NewsPublic Affairs / July 19, 2019

New Study Looks At 'Effectiveness' Of City-County Council. What Does That Mean?

New Study Looks At 'Effectiveness' Of City-County Council. What Does That Mean?Researchers will spend the summer conducting interviews and focus groups with city officials, business and nonprofit leaders, and community members to try to find out how the Council is doing.Indianapolis, City-County Council, research, study, IUPUI, local government2019-07-19T00:00:00-04:00
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City-County Council President Vop Osili, who approached researchers to commission the study, says councilors need to reconsider the ways they communicate with constituents. (Drew Daudelin/WFYI)
 


The Indianapolis City-County Council wants to know how it’s doing – so it commissioned a team of researchers to spend months studying its effectiveness. But what does it mean for a local body of government to be effective?

Cullen Merritt, a professor at IUPUI, is one of two researchers leading the study.

"One of the exciting things is, if there is something on City-County Council effectiveness out there, we have not found it," Merritt says.

Merritt says they looked for research beyond Indianapolis, too, and found nothing.

"The way we're approaching this research is with an understanding that there's probably nothing like this out there," Merritt says. "And that's why this form of public service is so critical."

Merritt and his colleague recently kicked off a research project to study the Indianapolis City-County Council, the 25-member body of government that represents districts in and around the city. Their goal is easy to say, but tough to define – how effective is the Council?

"Part of the issue is it's just a challenging question to measure," Merritt says. "We are putting away any academic notion that already exists about effectiveness. And we want to know, how do these people that we're interviewing perceive of that concept?"

They're interviewing a lot of people to get that answer. They’ll have one-on-one conversations with every councilor, and spend the summer conducting interviews and focus groups with city officials, business and nonprofit leaders, and community advocates.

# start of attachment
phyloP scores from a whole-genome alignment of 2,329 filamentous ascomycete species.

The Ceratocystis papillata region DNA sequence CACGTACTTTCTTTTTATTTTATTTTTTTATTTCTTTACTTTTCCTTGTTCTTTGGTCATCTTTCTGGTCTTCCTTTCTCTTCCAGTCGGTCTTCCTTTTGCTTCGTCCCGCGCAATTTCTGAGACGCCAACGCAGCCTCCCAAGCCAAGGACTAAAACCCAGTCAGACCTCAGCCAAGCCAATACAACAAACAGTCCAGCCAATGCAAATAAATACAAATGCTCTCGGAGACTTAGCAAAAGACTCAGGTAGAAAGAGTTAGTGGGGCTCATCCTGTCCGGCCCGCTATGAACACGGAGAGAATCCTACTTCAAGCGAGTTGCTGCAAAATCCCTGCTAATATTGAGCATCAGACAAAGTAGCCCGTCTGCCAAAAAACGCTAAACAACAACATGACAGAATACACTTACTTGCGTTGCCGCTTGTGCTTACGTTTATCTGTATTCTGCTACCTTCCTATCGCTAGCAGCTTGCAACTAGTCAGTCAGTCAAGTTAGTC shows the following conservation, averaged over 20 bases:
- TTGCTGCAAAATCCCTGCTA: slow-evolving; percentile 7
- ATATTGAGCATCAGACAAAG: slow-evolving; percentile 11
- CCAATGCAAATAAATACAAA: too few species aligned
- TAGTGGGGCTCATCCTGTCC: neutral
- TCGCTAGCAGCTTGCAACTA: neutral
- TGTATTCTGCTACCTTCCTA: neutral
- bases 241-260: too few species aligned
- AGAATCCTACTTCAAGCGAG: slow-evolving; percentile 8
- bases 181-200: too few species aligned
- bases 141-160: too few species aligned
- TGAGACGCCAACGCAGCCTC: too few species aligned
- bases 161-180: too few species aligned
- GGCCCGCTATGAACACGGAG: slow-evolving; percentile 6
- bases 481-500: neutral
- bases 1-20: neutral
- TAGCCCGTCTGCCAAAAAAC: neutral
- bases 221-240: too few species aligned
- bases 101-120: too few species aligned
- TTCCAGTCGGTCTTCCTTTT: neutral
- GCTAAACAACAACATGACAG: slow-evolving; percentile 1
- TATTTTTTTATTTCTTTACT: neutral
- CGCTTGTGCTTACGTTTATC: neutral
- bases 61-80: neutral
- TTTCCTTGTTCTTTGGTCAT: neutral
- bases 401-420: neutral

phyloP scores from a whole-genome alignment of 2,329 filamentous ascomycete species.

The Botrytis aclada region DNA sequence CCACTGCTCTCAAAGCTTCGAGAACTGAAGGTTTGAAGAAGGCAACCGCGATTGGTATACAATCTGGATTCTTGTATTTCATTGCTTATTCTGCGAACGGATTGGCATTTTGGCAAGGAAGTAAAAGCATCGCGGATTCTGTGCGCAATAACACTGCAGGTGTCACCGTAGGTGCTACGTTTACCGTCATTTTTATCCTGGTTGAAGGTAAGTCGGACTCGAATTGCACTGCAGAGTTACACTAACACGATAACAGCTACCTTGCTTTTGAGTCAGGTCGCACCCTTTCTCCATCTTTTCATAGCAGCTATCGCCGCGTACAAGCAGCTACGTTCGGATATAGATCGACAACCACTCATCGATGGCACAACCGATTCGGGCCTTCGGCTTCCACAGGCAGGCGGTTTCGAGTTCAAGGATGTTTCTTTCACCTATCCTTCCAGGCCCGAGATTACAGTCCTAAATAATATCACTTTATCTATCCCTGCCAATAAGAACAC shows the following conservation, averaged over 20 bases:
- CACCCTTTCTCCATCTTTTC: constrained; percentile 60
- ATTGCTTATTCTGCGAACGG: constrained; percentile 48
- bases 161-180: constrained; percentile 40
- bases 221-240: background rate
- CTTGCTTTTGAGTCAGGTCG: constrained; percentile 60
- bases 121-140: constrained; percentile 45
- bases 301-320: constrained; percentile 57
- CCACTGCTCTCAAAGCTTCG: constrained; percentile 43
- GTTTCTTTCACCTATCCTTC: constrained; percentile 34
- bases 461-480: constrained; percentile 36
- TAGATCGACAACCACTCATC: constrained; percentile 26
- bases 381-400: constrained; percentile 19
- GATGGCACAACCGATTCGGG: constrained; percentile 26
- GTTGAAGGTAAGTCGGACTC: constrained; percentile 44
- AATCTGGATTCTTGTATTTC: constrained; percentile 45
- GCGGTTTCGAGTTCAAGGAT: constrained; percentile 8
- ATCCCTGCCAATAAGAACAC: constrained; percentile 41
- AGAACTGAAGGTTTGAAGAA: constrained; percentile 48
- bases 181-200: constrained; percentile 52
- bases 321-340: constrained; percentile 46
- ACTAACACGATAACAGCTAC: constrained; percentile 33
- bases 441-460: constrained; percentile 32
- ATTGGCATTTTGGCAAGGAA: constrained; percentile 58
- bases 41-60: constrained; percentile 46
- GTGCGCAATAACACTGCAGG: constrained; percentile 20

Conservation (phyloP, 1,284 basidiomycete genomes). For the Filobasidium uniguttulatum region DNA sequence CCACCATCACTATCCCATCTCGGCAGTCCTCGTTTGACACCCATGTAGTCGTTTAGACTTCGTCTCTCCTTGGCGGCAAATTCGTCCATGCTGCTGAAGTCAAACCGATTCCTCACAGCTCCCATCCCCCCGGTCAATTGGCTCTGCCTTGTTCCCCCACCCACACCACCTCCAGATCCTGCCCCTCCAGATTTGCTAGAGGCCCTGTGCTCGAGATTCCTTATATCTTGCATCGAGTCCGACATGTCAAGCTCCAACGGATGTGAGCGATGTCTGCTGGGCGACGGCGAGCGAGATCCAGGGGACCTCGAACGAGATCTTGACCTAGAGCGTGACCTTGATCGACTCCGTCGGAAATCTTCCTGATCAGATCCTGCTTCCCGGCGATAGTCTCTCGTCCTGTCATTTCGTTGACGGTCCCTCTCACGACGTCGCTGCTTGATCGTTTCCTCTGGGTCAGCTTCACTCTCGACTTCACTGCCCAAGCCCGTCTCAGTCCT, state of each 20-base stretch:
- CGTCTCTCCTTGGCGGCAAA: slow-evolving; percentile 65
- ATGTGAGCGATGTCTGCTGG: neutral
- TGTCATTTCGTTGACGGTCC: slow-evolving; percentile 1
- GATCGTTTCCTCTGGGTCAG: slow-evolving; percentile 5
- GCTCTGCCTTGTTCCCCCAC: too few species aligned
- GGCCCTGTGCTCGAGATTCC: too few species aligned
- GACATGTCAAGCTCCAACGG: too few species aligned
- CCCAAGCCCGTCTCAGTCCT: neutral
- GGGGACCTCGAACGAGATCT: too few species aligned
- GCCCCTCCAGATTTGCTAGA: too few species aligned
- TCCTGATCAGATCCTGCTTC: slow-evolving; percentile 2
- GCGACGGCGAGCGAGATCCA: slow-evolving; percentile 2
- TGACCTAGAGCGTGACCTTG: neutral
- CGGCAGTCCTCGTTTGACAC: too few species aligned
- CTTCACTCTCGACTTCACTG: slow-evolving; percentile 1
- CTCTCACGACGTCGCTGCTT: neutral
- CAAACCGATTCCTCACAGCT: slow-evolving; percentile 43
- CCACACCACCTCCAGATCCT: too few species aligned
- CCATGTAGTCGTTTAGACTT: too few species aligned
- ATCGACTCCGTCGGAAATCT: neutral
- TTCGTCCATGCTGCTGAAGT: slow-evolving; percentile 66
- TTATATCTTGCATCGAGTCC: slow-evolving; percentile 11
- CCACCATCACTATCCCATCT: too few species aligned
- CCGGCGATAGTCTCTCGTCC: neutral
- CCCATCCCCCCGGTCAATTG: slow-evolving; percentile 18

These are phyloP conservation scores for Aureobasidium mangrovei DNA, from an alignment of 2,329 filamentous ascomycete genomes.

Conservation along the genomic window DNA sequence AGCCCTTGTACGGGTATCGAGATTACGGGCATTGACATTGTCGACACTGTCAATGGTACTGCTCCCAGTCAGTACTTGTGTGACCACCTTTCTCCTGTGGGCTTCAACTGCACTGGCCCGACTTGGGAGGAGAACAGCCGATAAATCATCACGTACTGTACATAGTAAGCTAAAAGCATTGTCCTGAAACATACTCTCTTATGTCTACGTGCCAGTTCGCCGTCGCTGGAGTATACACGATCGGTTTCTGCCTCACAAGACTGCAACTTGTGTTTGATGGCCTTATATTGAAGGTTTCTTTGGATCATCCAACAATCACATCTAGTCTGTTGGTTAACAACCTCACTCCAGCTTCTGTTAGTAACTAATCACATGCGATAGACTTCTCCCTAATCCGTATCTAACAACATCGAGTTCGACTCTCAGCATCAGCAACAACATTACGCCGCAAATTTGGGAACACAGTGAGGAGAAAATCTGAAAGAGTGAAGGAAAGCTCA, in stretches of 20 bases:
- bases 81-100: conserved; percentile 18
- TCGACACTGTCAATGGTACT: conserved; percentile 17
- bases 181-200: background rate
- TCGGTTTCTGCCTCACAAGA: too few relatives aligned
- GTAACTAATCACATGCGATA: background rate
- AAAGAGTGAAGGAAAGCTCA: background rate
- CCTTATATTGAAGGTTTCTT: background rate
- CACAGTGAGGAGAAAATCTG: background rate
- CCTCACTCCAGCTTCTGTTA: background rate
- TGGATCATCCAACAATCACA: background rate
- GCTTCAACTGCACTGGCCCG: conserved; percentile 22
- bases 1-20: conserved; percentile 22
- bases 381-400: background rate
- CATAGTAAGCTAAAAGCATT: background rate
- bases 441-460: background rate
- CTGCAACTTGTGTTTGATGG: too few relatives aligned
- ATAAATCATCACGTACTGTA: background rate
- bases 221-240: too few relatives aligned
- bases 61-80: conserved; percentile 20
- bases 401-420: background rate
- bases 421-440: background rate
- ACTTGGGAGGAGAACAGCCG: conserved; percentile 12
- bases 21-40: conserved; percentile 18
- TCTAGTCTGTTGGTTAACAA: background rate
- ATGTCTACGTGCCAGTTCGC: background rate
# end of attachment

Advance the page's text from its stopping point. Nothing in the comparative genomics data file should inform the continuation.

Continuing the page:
But probably most crucial to the research will be their conversations with the public.

"In research circles it's known known as 'grounded research.' So we're engaging with the public who could be affected by the City-County Council's work," Merritt says.

Researchers sent surveys to the public with questions about how satisfied people are with their councilor, how involved they are in local politics, and a number of questions about fundamental civics knowledge.

"The most basic question sometimes can be the most powerful," Merritt says. "Do you know the work that the City-County Council is doing for you?"

One person particularly interested in the answer to that question is Vop Osili, president of the council.

"Our job, as I understand it, is to be representatives to our constituents," Osili says. "Are we being effective in doing that? Are we acting as a point of contact, a voice, to ensure that our residents are being heard?"

Osili is the councilor who first approached IUPUI to commission the research. He says a number of councilors have voiced concerns about how they’re doing. It's a challenge, Osili says, to self-reflect and change how you do things when your job is part-time. But he says councilors need to reconsider the different ways they can communicate with the people they serve.

"So this study, to me, goes back to fine tuning processes, or creating new processes, that will make our council, I think, function in the way that is most desirable to our constituents," Osili says.

The final report, planned to finish by December, will include recommendations on how to improve these processes. It will be presented to the City-County Council and released to the public.

Merritt says he hopes it reveals something about the public's understanding of, and level of involvement in, local politics. He says he's excited about the project because it's an untapped, complex issue that needs more attention.

"Even though there is immense focus on federal and state level politics, more times than not, local government officials affect us on a daily basis, and in a very intense way," Merritt says.

Both Merritt and Osili say they hope the study has impact outside of Indianapolis, and outside the state, ideally prompting more academic research into the topic.

"If it were conducted, and the recommendations implemented, I think it could be pretty phenomenal," Osili says. "I think that's the way democracy is supposed to work, that we actually are solid representatives of the people who put us into office. I think that has been the goal for the last 200 plus years in this country. I want to make sure that we are on that road, intentionally."

 

 

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